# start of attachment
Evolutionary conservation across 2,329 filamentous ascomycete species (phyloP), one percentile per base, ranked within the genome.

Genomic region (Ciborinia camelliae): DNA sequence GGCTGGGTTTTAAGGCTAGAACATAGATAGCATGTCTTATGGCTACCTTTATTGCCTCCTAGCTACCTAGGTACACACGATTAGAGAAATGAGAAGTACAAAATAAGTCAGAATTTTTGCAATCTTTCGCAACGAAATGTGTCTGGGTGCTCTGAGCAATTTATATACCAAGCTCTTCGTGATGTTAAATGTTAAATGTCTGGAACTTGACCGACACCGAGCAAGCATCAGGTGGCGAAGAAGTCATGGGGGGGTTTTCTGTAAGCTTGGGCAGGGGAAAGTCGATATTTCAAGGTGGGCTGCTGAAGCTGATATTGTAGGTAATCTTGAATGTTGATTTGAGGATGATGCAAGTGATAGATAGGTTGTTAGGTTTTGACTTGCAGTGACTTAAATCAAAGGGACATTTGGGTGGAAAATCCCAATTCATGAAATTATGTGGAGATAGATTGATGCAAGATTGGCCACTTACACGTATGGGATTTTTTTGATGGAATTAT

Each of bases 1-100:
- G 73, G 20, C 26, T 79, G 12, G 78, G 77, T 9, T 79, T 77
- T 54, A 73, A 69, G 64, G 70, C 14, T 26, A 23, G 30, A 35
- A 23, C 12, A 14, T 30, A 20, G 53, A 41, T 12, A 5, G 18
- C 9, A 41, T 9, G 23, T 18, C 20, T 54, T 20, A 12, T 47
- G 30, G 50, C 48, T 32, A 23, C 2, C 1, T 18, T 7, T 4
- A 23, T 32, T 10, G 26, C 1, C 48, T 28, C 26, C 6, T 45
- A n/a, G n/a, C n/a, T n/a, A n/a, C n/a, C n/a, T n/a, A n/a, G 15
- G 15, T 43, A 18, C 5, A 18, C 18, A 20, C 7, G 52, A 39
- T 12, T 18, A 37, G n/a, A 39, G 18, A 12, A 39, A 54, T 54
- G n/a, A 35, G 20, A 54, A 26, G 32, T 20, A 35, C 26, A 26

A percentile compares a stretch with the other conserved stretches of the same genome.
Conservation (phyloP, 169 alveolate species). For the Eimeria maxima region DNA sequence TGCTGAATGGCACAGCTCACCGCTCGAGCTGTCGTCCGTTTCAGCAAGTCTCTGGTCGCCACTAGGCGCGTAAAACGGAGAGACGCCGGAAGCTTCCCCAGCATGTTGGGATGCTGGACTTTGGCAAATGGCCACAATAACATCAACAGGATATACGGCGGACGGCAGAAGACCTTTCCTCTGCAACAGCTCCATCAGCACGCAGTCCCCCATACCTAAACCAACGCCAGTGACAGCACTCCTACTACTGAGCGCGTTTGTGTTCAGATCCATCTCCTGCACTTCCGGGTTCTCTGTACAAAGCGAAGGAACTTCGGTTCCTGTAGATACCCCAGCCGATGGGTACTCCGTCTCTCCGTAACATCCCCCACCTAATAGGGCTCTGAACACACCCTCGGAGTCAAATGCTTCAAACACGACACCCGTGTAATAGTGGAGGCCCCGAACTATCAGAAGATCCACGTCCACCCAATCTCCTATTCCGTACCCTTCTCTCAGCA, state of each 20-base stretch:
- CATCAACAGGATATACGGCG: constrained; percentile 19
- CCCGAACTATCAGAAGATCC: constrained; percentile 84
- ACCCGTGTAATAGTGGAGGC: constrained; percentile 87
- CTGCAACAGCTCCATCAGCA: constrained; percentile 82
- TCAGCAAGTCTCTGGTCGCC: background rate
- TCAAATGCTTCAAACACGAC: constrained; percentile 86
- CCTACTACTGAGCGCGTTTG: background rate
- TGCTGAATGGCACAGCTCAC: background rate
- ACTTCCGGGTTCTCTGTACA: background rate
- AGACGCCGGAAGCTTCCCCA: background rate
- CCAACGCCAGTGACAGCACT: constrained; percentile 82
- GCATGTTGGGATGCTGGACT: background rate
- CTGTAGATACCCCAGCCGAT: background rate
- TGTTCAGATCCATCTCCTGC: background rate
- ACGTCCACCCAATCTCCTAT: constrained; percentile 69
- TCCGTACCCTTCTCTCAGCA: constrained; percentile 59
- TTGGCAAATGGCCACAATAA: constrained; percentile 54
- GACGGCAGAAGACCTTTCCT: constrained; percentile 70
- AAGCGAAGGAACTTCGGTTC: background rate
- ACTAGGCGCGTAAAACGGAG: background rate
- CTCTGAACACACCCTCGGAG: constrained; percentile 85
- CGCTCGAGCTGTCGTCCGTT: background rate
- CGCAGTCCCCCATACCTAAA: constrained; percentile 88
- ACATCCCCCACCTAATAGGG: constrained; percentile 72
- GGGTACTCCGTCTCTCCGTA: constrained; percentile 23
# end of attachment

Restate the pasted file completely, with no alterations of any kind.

Evolutionary conservation across 2,329 filamentous ascomycete species (phyloP), one percentile per base, ranked within the genome.

Genomic region (Ciborinia camelliae): DNA sequence GGCTGGGTTTTAAGGCTAGAACATAGATAGCATGTCTTATGGCTACCTTTATTGCCTCCTAGCTACCTAGGTACACACGATTAGAGAAATGAGAAGTACAAAATAAGTCAGAATTTTTGCAATCTTTCGCAACGAAATGTGTCTGGGTGCTCTGAGCAATTTATATACCAAGCTCTTCGTGATGTTAAATGTTAAATGTCTGGAACTTGACCGACACCGAGCAAGCATCAGGTGGCGAAGAAGTCATGGGGGGGTTTTCTGTAAGCTTGGGCAGGGGAAAGTCGATATTTCAAGGTGGGCTGCTGAAGCTGATATTGTAGGTAATCTTGAATGTTGATTTGAGGATGATGCAAGTGATAGATAGGTTGTTAGGTTTTGACTTGCAGTGACTTAAATCAAAGGGACATTTGGGTGGAAAATCCCAATTCATGAAATTATGTGGAGATAGATTGATGCAAGATTGGCCACTTACACGTATGGGATTTTTTTGATGGAATTAT

Each of bases 1-100:
- G 73, G 20, C 26, T 79, G 12, G 78, G 77, T 9, T 79, T 77
- T 54, A 73, A 69, G 64, G 70, C 14, T 26, A 23, G 30, A 35
- A 23, C 12, A 14, T 30, A 20, G 53, A 41, T 12, A 5, G 18
- C 9, A 41, T 9, G 23, T 18, C 20, T 54, T 20, A 12, T 47
- G 30, G 50, C 48, T 32, A 23, C 2, C 1, T 18, T 7, T 4
- A 23, T 32, T 10, G 26, C 1, C 48, T 28, C 26, C 6, T 45
- A n/a, G n/a, C n/a, T n/a, A n/a, C n/a, C n/a, T n/a, A n/a, G 15
- G 15, T 43, A 18, C 5, A 18, C 18, A 20, C 7, G 52, A 39
- T 12, T 18, A 37, G n/a, A 39, G 18, A 12, A 39, A 54, T 54
- G n/a, A 35, G 20, A 54, A 26, G 32, T 20, A 35, C 26, A 26

A percentile compares a stretch with the other conserved stretches of the same genome.
Conservation (phyloP, 169 alveolate species). For the Eimeria maxima region DNA sequence TGCTGAATGGCACAGCTCACCGCTCGAGCTGTCGTCCGTTTCAGCAAGTCTCTGGTCGCCACTAGGCGCGTAAAACGGAGAGACGCCGGAAGCTTCCCCAGCATGTTGGGATGCTGGACTTTGGCAAATGGCCACAATAACATCAACAGGATATACGGCGGACGGCAGAAGACCTTTCCTCTGCAACAGCTCCATCAGCACGCAGTCCCCCATACCTAAACCAACGCCAGTGACAGCACTCCTACTACTGAGCGCGTTTGTGTTCAGATCCATCTCCTGCACTTCCGGGTTCTCTGTACAAAGCGAAGGAACTTCGGTTCCTGTAGATACCCCAGCCGATGGGTACTCCGTCTCTCCGTAACATCCCCCACCTAATAGGGCTCTGAACACACCCTCGGAGTCAAATGCTTCAAACACGACACCCGTGTAATAGTGGAGGCCCCGAACTATCAGAAGATCCACGTCCACCCAATCTCCTATTCCGTACCCTTCTCTCAGCA, state of each 20-base stretch:
- CATCAACAGGATATACGGCG: constrained; percentile 19
- CCCGAACTATCAGAAGATCC: constrained; percentile 84
- ACCCGTGTAATAGTGGAGGC: constrained; percentile 87
- CTGCAACAGCTCCATCAGCA: constrained; percentile 82
- TCAGCAAGTCTCTGGTCGCC: background rate
- TCAAATGCTTCAAACACGAC: constrained; percentile 86
- CCTACTACTGAGCGCGTTTG: background rate
- TGCTGAATGGCACAGCTCAC: background rate
- ACTTCCGGGTTCTCTGTACA: background rate
- AGACGCCGGAAGCTTCCCCA: background rate
- CCAACGCCAGTGACAGCACT: constrained; percentile 82
- GCATGTTGGGATGCTGGACT: background rate
- CTGTAGATACCCCAGCCGAT: background rate
- TGTTCAGATCCATCTCCTGC: background rate
- ACGTCCACCCAATCTCCTAT: constrained; percentile 69
- TCCGTACCCTTCTCTCAGCA: constrained; percentile 59
- TTGGCAAATGGCCACAATAA: constrained; percentile 54
- GACGGCAGAAGACCTTTCCT: constrained; percentile 70
- AAGCGAAGGAACTTCGGTTC: background rate
- ACTAGGCGCGTAAAACGGAG: background rate
- CTCTGAACACACCCTCGGAG: constrained; percentile 85
- CGCTCGAGCTGTCGTCCGTT: background rate
- CGCAGTCCCCCATACCTAAA: constrained; percentile 88
- ACATCCCCCACCTAATAGGG: constrained; percentile 72
- GGGTACTCCGTCTCTCCGTA: constrained; percentile 23